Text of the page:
Posted by: Tony Carson | 22 August, 2007

On Autumn, Brooke, Calissa and Dahlia Jepp

One egg split three times into four babies: Autumn, Brooke, Calissa and Dahlia. A one in 64 million chance. Long odds to have identical quadruplets.

And think of the work ahead … and the confusion. Quadruplets’ parents feel lucky but overwhelmed

If they’re identical, and so far their parents can only tell them apart by the name plate over their beds, think of the potential for complications. I mean, how easy would it be to get Brooke mixed up with Dahlia? It could all be sorted out by the foot prints and the finger prints but it will be really off-putting, wouldn’t it, never being entirely sure which one is which?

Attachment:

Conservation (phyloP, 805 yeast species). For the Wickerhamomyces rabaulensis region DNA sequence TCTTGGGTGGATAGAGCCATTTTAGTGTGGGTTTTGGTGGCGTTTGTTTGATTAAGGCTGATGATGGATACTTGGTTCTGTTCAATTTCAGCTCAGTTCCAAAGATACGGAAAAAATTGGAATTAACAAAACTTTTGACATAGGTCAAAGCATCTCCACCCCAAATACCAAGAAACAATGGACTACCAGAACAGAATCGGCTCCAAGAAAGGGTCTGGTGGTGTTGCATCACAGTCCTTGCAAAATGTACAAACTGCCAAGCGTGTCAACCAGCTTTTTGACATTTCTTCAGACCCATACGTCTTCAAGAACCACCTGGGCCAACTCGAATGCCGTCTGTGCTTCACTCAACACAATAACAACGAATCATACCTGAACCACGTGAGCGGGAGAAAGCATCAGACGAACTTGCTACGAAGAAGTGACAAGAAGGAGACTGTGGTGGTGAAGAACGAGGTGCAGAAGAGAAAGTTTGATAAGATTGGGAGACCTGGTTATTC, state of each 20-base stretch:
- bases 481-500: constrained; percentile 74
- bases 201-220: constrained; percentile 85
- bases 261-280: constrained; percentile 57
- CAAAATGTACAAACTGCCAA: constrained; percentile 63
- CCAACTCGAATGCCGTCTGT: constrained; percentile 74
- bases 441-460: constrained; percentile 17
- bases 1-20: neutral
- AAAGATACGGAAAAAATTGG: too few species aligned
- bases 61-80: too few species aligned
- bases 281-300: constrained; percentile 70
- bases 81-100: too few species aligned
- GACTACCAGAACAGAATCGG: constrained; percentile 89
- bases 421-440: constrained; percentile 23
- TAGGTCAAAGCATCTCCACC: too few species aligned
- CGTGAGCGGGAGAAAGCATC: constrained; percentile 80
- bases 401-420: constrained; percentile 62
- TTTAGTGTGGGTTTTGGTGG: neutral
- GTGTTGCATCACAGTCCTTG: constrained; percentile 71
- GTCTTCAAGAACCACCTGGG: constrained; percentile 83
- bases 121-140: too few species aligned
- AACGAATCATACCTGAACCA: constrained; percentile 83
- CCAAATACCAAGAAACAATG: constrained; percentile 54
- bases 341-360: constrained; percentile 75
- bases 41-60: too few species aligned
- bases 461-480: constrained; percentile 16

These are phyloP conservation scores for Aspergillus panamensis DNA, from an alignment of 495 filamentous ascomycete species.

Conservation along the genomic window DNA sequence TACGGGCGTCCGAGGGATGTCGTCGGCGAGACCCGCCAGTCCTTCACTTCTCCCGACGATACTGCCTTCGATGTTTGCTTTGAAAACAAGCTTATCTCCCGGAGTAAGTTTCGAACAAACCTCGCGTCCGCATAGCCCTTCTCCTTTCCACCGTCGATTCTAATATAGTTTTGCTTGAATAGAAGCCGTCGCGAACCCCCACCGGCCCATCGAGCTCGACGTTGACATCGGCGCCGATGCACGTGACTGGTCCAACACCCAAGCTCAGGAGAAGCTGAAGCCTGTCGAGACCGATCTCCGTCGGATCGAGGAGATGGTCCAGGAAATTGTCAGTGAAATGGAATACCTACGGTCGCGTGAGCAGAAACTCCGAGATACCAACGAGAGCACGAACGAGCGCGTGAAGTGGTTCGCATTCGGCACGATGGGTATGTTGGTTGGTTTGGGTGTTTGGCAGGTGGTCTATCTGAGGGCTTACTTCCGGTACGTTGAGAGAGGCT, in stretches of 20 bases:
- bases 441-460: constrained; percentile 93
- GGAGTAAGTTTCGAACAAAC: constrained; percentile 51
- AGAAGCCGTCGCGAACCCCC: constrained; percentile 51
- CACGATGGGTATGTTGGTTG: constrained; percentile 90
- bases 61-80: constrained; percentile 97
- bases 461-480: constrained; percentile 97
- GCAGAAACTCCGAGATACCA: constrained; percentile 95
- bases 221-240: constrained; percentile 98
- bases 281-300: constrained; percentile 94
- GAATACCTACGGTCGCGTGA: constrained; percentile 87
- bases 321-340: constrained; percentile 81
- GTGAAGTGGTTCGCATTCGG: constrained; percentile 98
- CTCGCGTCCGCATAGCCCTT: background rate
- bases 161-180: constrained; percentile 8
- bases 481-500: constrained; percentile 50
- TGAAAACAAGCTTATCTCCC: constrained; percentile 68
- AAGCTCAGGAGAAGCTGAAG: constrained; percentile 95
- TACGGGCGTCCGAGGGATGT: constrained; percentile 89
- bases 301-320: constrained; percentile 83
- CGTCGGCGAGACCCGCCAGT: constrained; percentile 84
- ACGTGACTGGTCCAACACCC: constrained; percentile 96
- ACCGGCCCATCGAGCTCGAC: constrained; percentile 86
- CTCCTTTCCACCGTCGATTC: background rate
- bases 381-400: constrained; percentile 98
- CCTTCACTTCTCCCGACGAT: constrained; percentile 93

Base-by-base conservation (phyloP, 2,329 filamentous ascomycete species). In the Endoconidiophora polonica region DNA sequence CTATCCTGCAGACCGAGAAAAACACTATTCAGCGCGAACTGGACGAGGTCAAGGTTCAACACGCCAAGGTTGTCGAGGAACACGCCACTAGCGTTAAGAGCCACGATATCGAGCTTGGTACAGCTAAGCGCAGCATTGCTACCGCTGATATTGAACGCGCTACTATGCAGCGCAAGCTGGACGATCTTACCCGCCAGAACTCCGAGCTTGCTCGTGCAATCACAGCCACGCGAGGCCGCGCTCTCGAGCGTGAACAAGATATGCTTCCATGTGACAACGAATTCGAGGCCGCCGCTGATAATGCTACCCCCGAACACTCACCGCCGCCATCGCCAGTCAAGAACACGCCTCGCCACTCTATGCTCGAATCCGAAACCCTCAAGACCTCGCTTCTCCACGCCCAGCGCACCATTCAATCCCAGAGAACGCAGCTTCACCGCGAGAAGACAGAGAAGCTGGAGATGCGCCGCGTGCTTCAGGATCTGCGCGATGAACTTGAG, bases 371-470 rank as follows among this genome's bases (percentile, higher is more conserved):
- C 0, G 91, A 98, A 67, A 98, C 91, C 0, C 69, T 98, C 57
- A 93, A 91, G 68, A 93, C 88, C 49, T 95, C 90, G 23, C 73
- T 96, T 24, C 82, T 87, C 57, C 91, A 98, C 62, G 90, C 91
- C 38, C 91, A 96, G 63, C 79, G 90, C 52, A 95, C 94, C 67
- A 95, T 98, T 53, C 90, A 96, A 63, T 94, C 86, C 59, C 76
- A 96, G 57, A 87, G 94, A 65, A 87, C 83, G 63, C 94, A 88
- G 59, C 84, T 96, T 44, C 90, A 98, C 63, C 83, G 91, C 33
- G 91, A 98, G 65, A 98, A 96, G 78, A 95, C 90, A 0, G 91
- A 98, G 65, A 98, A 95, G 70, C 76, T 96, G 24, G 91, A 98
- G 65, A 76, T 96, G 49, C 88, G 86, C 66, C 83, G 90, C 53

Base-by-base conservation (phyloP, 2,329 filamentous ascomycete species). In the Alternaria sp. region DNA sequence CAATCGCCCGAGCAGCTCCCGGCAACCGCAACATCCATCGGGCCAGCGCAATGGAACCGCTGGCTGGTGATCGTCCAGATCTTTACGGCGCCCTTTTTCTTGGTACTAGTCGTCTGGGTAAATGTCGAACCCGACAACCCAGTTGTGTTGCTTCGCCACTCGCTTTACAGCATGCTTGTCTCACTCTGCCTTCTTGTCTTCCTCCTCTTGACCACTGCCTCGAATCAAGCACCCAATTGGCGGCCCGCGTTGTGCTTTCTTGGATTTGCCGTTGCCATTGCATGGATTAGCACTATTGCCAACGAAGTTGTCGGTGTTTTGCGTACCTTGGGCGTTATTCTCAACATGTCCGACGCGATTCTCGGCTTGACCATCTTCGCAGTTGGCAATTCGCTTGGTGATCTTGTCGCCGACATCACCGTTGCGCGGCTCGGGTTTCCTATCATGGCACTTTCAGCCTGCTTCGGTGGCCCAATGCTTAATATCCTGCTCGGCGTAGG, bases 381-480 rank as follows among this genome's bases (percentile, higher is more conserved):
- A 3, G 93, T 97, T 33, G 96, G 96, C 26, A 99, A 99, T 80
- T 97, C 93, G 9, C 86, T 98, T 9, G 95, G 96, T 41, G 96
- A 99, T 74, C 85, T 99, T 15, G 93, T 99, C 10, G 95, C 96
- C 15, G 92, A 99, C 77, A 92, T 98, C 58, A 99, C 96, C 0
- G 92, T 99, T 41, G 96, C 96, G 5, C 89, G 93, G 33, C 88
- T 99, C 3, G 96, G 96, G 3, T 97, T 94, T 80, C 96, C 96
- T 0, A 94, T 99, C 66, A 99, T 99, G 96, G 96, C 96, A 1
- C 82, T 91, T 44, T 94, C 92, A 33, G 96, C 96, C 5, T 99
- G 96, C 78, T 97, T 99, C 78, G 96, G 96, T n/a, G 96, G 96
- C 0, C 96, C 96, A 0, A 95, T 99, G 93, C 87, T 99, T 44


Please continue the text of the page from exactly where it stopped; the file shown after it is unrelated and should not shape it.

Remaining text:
I heard the father say that they were thinking of colour coding them with clothes or using different coloured nail polish on each. You’d have to do something like that or the bonding process, if that actually matters any more, would be improbable, if not impossible.

But did they ever look like the kind of parents who were up to the task: young, healthy happy, attractive, sensible-looking. They’ll make a great on-going chapter in Readers Digest.

We wish them health, happiness and luck. And we hope they let us share their experience a little; we love to hear how Autumn, Brooke, Calissa and Dahlia are progressing. And Karen and J.P. Jepp, too.


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